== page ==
Web Summit embroiled in second legal row as backer sues Paddy Cosgrave

High Court hearing takes place as third day of hi-tech event gets under way in Lisbon

Web Summit backer David Kelly is suing co-founder Paddy Cosgrave and the company for oppression of shareholders' rights, in the second legal row to mar the hi-tech events business.

Barrister Frank Kennedy told the High Court on Wednesday that Graiguearidda Ltd, which holds Mr Kelly's shares in the business, has begun proceedings against Mr Cosgrave, his entity, Proto Roto Ltd and Web Summit holding company Manders Terrace Ltd.

Wednesday's hearing took place as the third day of the Web Summit was under way in Lisbon, Portugal.

Speakers at sessions there included Sky News presenter Kay Burley and Ricardo Mourinho Félix, vice-president of European Investment Bank.

Graiguearidda is claiming oppression of shareholders' rights under section 212 of the Companies Act, 2014.

An affidavit filed by Mr Kelly as part of the proceedings alleges aggressive and coercive behaviour towards him on Mr Cosgrave’s part.

It also claims that Mr Cosgrave used Web Summit resources, including cash, for his own mainly political endeavours.

Responding to these claims on Wednesday, Mr Cosgrave said: “Fantastic, I think it’s great, it’s up to the courts now”.

Affidavit

Mr Kelly’s spokesman confirmed that the businessman had filed a comprehensive affidavit on Wednesday detailing his shareholder oppression complaint against Mr Cosgrave.

“David is disappointed that Cosgrave’s actions have forced him to take this case, and looks forward to the court’s resolution of the matter,” the spokesman added. The issue is due back before the High Court on Monday.

Mr Kelly’s lawyers also confirmed to the court on Wednesday that he intended to vigorously defend a lawsuit taken against him by Manders Terrace alleging that he cost the Web Summit more than €8.6 million.

Mr Kelly co-founded the Web Summit with Mr Cosgrave. He owns just short of 12 per cent of its holding company Manders Terrace, through Graiguearidda.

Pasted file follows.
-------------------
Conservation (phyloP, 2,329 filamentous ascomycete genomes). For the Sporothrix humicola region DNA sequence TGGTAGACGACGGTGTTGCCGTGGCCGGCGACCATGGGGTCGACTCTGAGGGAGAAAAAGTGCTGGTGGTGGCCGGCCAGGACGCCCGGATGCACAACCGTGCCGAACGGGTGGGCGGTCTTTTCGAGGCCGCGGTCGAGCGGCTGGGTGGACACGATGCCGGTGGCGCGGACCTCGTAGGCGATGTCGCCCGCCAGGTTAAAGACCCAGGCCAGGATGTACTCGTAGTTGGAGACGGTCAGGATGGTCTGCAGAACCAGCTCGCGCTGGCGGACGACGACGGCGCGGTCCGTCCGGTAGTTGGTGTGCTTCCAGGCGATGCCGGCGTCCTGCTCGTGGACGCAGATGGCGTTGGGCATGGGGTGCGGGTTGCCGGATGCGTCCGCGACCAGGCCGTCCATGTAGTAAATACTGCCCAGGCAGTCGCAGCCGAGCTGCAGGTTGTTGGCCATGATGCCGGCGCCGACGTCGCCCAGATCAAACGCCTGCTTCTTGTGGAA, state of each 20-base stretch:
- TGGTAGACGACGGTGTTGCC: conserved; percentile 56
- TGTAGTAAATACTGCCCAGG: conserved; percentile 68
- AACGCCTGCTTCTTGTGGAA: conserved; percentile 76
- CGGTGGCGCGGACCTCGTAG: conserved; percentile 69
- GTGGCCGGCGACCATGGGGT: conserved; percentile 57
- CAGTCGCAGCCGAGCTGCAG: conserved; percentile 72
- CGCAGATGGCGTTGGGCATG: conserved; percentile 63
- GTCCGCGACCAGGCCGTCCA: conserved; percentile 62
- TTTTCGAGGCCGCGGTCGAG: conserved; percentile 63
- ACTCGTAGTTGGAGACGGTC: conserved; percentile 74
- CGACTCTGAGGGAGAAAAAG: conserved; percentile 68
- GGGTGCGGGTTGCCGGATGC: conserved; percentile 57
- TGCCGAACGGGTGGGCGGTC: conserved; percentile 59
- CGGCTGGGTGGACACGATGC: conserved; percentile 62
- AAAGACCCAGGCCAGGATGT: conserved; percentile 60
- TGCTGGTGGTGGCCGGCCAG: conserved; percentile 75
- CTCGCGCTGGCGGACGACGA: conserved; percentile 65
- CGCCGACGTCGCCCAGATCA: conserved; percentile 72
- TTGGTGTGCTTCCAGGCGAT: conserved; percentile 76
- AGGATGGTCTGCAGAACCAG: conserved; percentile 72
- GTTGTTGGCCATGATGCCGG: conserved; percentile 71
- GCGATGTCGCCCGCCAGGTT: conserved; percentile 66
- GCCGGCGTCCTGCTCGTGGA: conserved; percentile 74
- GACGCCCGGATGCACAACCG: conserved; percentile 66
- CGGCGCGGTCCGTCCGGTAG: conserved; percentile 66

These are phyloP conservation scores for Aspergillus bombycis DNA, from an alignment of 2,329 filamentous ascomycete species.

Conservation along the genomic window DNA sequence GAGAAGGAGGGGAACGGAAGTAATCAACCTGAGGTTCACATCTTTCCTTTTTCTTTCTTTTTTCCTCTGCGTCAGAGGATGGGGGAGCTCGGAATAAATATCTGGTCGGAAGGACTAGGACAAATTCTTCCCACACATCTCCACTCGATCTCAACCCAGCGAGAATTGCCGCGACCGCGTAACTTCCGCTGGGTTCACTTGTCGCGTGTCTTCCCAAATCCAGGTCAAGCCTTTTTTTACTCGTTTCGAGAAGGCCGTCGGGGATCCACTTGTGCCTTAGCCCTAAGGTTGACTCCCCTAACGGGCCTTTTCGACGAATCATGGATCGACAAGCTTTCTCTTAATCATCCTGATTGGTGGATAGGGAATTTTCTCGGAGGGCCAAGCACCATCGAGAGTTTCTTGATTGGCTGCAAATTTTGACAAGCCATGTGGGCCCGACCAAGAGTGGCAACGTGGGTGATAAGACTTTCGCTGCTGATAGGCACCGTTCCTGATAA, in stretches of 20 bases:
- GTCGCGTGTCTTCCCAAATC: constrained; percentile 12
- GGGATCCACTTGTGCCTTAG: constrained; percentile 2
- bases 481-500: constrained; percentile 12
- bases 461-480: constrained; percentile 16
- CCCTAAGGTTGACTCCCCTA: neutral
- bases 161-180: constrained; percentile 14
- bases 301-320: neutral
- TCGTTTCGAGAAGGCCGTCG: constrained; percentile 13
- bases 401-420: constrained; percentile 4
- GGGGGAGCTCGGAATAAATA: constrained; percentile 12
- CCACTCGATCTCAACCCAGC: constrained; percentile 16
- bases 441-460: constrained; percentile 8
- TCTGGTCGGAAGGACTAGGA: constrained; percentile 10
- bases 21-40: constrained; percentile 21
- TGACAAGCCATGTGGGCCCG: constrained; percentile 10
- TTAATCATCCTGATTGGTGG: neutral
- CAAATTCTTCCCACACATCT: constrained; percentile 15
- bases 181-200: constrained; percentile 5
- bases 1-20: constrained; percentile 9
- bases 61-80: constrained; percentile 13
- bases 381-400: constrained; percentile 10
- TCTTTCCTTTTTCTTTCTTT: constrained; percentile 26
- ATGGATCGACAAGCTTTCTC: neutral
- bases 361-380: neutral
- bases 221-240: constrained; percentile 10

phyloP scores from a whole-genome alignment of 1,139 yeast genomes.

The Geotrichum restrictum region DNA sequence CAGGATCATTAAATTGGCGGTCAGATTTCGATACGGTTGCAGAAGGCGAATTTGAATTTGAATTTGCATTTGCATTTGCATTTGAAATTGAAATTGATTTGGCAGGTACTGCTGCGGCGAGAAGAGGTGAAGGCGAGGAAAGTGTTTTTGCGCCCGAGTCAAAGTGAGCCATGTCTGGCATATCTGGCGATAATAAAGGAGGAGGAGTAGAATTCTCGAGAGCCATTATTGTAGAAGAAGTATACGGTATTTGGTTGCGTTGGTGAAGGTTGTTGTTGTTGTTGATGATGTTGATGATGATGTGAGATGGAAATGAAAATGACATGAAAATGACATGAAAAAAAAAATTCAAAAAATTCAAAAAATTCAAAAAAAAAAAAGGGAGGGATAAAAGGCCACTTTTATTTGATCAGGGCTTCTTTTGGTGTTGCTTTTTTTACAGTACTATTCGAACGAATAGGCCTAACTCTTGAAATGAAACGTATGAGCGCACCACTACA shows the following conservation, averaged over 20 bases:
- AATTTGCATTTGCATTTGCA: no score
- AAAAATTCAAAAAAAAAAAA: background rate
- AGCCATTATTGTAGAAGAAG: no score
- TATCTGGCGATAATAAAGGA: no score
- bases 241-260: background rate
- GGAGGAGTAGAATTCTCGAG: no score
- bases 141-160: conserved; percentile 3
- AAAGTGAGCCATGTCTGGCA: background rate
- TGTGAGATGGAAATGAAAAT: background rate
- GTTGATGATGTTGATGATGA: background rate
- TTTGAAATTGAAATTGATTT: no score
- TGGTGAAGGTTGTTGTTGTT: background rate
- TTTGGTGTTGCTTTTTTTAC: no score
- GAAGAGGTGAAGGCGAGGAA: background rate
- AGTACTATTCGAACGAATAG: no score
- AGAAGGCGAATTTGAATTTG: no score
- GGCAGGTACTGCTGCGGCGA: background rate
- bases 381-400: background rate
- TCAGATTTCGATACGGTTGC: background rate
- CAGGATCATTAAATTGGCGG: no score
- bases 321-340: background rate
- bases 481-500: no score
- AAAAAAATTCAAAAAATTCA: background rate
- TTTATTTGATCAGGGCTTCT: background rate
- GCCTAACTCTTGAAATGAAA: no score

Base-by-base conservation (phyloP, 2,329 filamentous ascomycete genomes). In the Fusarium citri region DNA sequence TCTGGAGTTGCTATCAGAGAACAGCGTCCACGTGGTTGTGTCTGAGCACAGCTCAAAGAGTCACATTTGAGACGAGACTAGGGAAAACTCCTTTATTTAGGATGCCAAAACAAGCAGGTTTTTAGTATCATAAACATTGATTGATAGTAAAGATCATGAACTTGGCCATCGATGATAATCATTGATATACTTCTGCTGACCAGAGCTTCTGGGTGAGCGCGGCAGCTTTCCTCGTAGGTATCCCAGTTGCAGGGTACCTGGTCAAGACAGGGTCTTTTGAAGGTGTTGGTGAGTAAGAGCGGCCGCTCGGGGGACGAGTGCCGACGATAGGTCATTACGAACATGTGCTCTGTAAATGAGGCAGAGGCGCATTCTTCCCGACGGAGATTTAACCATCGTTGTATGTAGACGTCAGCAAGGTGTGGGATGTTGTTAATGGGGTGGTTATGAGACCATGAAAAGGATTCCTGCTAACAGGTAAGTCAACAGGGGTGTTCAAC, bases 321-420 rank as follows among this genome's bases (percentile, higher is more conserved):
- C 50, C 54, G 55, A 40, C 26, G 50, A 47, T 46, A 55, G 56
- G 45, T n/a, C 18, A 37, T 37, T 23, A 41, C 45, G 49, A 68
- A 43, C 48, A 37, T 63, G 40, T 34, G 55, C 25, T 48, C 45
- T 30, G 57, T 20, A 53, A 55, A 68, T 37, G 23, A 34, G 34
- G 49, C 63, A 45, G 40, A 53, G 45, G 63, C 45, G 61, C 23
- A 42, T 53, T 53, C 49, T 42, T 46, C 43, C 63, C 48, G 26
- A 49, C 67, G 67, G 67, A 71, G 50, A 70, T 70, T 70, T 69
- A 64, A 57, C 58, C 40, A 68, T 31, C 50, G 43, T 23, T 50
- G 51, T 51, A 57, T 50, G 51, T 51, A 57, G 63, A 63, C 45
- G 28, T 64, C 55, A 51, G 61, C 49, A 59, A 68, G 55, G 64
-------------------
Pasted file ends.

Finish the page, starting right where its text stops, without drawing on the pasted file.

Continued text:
Mr Cosgrave's Proto Roto owns 81 per cent. A third co-founder and shareholder, Daire Hickey, owns the remaining 7 per cent through Lasvisax Ltd.

Last month Manders Terrace alleged that Mr Kelly breached his duty to the company by attempting to secretly use the Web Summit’s resources to set up an investment fund for his own personal gain.

In an affidavit supporting that case, Mr Cosgrave said that Mr Kelly and Patrick Murphy had a established a limited partnership, Semble Fund II, in Delaware in the US, to act as their venture capital fund.

He claimed that Semble was a brand that Web Summit had used for several years in connection with its conferences.

Knowledge and contacts

Mr Cosgrave argued this was an attempt to establish a “secret” follow-on to Amaranthine Fund I, which the three had set up in 2018 to use knowledge and contacts developed through hosting the Web Summit conferences.

Manders Terrace claims that Mr Kelly’s breach of duty could cost the company €8.63 million.

It wants him to indemnify the company against any potential losses and is asking the court to order that Mr Kelly be held to account for any gains allegedly made at the expense of Manders Terrace/Web Summit.

Web Summit had invested $2 million in Amaranthine, Mr Kelly put in no capital while Mr Murphy contributed $250,000.

Mr Cosgrave maintained that it was always accepted that Web Summit’s investment and reputation were fundamental to Amaranthine’s business.

According to Mr Cosgrave, the fund ultimately invested $30 million in different ventures and the three began discussing a follow-on last Autumn.

He claimed that he only discovered Semble Fund’s existence after Mr Kelly had left Web Summit in April.

Mr Cosgrave said he had brought separate proceedings in California against Mr Murphy, Mr Kelly and three companies.

*This article was updated on November 4th to correct an earlier error